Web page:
Replica shirts

Newcastle United fans’ passion for collecting club shirts is captured in a new book

Newcastle United fan Gavin Haigh’s new book Black and White Stripes: The Greatest Collection of Matchworn Shirts is out soon

Some people collect classic cars. Others collect stamps. Gavin Haigh collects Newcastle United shirts – and he has hundreds of them.

His 30-year obsession is the subject of a new book, Black and white stripes: the largest collection of matching shirts, which will be released next month. The longtime Newcastle fan and season ticket holder, who lives in County Durham, said: “The book is basically an exhibition of my collection which I started in the early 1990s.”

And what a collection it is – the 53-year-old has managed to rack up over 1,000 Newcastle United replicas and shirts over the years. “I chose the first one in 1992,” says Gavin. “It was a number 17 shirt from the 1989-90 season, and it was given to me by Newcastle center forward Micky Quinn. My oldest shirt was from the late 1950s, probably 1959.”

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If the Magpies’ infamous 1974 FA Cup final was anything to forget for Newcastle fans, Gavin’s favorite shirt from his collection was originally worn by United midfielder Tommy Cassidy at Wembley that day. The shirt itself was a simple classic black and white Bukta, with the club badge in the middle, and without the sponsor logos fitting that would arrive in the next decade.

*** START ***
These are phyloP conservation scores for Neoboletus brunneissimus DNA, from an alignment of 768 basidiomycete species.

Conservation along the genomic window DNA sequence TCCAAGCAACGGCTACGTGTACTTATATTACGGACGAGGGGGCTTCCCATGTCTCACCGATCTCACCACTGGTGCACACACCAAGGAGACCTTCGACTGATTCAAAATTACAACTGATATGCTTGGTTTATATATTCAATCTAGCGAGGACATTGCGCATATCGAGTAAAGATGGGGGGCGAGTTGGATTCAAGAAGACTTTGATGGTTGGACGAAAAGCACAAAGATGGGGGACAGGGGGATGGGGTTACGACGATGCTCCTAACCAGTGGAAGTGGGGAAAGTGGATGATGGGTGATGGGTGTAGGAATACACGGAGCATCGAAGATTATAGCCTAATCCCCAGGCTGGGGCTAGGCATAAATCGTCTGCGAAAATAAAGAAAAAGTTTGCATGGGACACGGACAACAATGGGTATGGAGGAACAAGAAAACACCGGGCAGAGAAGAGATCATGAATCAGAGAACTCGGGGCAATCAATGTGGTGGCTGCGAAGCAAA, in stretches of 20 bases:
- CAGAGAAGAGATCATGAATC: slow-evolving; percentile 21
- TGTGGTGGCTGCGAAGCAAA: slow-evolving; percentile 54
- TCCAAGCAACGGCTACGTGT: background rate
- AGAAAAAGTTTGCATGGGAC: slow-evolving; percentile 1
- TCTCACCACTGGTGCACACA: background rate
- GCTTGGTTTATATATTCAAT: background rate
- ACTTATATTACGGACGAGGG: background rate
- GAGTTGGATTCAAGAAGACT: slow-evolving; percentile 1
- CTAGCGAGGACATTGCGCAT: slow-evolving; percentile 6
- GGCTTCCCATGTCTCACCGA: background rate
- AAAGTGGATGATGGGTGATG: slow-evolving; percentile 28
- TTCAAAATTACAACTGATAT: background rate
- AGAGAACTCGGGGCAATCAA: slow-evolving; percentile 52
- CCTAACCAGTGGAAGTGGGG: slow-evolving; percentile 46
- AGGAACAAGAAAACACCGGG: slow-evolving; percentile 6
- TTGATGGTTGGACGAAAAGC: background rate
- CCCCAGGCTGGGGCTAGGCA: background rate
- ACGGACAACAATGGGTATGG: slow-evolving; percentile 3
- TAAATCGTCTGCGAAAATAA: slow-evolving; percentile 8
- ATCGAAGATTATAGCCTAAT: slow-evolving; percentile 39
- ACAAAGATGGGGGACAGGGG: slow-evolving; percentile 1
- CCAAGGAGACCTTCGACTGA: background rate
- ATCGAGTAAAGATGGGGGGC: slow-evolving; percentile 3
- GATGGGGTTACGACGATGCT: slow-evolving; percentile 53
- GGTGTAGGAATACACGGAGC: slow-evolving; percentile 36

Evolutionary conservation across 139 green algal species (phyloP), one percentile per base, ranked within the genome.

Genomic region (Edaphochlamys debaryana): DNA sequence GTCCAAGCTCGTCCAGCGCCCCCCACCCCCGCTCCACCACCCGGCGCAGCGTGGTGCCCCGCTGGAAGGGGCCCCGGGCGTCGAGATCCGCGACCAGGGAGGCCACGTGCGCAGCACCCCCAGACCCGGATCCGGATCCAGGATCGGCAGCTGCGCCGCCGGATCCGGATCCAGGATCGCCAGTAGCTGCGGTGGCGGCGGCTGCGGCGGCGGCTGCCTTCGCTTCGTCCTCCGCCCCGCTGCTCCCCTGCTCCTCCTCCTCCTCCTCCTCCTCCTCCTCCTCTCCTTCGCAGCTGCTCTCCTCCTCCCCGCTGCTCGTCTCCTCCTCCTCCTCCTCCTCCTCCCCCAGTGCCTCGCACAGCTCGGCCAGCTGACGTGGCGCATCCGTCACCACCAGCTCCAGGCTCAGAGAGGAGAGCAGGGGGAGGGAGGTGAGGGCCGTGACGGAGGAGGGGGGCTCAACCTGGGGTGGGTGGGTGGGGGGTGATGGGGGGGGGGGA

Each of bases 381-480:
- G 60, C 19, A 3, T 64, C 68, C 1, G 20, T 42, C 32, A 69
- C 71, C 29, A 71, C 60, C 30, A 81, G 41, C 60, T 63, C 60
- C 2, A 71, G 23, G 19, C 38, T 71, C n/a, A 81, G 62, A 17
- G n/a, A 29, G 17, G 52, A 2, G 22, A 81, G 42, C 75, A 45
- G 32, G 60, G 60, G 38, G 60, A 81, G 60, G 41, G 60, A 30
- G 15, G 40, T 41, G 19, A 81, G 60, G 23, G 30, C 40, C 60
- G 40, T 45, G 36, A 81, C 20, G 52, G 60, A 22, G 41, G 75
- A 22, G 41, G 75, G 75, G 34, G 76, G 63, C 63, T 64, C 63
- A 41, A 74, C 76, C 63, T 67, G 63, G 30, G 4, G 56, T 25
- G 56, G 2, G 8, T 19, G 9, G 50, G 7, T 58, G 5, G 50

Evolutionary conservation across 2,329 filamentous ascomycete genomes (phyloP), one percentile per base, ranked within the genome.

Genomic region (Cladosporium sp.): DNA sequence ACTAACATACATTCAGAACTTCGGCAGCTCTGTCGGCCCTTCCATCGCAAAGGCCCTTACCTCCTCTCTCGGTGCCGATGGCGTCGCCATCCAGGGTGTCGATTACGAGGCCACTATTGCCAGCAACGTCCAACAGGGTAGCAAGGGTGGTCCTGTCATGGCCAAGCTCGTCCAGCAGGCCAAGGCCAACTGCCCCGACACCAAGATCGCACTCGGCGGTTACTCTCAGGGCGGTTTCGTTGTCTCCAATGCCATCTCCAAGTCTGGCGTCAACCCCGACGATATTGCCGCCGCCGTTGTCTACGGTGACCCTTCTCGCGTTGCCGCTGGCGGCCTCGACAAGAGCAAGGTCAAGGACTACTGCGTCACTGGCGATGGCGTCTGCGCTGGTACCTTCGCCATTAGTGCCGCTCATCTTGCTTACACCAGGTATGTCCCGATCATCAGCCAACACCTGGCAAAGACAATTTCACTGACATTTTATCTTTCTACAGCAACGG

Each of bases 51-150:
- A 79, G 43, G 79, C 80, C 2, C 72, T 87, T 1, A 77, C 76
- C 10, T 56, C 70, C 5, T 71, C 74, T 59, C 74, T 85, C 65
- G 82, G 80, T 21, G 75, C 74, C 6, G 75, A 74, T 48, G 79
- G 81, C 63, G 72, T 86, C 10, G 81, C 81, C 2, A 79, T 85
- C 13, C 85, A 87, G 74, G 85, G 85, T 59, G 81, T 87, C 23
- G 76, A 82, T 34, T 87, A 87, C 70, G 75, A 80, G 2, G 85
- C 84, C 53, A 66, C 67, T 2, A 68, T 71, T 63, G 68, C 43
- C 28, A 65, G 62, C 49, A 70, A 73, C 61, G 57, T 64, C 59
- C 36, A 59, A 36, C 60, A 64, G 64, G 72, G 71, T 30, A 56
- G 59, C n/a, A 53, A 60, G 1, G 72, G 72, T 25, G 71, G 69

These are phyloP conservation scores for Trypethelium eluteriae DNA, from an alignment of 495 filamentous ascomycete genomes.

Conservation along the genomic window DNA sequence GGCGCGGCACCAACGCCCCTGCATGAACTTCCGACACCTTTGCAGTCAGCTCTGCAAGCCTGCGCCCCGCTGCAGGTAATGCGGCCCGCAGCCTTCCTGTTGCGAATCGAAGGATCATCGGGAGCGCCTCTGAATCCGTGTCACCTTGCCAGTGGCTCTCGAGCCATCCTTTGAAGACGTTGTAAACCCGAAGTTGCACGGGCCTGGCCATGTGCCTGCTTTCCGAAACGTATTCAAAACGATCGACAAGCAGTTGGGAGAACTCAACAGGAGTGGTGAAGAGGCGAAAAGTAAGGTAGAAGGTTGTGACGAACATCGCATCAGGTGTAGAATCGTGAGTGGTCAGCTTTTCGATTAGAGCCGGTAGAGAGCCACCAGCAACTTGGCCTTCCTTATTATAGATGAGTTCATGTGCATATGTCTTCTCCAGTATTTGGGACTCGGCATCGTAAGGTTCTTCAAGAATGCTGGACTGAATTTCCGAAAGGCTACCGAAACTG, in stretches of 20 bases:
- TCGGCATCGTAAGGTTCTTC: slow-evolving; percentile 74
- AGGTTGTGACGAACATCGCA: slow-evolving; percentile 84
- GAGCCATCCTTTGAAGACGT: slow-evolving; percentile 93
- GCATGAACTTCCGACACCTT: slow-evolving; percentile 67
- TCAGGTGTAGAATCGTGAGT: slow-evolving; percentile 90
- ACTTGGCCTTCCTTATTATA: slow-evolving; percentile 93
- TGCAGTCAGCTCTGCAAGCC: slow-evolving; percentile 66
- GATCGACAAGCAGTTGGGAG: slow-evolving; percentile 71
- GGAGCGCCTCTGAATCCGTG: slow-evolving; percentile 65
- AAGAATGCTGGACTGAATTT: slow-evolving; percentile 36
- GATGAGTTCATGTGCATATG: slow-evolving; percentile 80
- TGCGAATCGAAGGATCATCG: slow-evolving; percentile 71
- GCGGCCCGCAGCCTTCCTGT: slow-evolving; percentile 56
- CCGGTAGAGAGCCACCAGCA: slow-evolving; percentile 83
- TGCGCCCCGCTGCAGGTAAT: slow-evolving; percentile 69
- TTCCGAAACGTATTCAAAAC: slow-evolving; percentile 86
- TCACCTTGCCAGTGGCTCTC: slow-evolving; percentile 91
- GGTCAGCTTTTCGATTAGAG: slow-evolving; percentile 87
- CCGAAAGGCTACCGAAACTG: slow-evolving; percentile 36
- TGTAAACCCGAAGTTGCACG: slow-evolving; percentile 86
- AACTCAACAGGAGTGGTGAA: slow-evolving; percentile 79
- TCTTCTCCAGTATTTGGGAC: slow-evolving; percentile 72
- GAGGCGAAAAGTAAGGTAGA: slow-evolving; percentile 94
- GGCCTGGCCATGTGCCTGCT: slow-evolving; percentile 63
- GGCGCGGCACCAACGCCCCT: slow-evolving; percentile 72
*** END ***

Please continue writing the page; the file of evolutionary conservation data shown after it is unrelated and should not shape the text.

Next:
Gavin took part in his first march of the 1976-77 season – a 3-2 win over Birmingham City at St James’ Park. “Malcolm Macdonald had just left the club, he recalls, and my first heroes were Alan Gowling and Micky Burns. Interestingly, this was a time when fans wearing replica club shirts for the game really weren’t the thing to do.

“Most of us kids would just wear a black and white scarf – and sometimes even wrap it around our wrist,” he says. “You couldn’t buy replica club shirts from a giant club supermarket like you do now. Those that were available were from a sports shop, like Stan Seymour’s in Newcastle city centre.”

At Newcastle United, Gavin believes, fans didn’t start wearing replica shirts in large numbers until the late 1980s and early 1990s, when the so-called “barcode” strip became a big favourite. With the advent of the Premier League, replicas would become a huge lucrative business. Anyone who watched Newcastle United at St James’ Park in the mid-1990s will remember row after row of fans dressed in replica black and white Asics shirts.

These days, the unveiling of a new kit every season or two has become a favorite ritual for many fans with each new design widely discussed and debated on social media – and you can add stripes and thirds to the equation. kits. The latest black-and-white iteration of Castore, incidentally, enjoyed a generally positive response.

Gavin’s book, with a foreword by Magpies legend David Kelly, is a fascinating slice of Newcastle United history. Telling the story of the famous black and white stripes, it features photographs of 101 shirts worn by people like Kelly himself, Paul Gascoigne, Peter Beardsley, Alan Shearer, Gary Speed, Jonjo Shelvey and many more.

Black and white stripes: the largest collection of matching shirts by Gavin Haigh, is published August 10 by Conker Editions, price £16.00.

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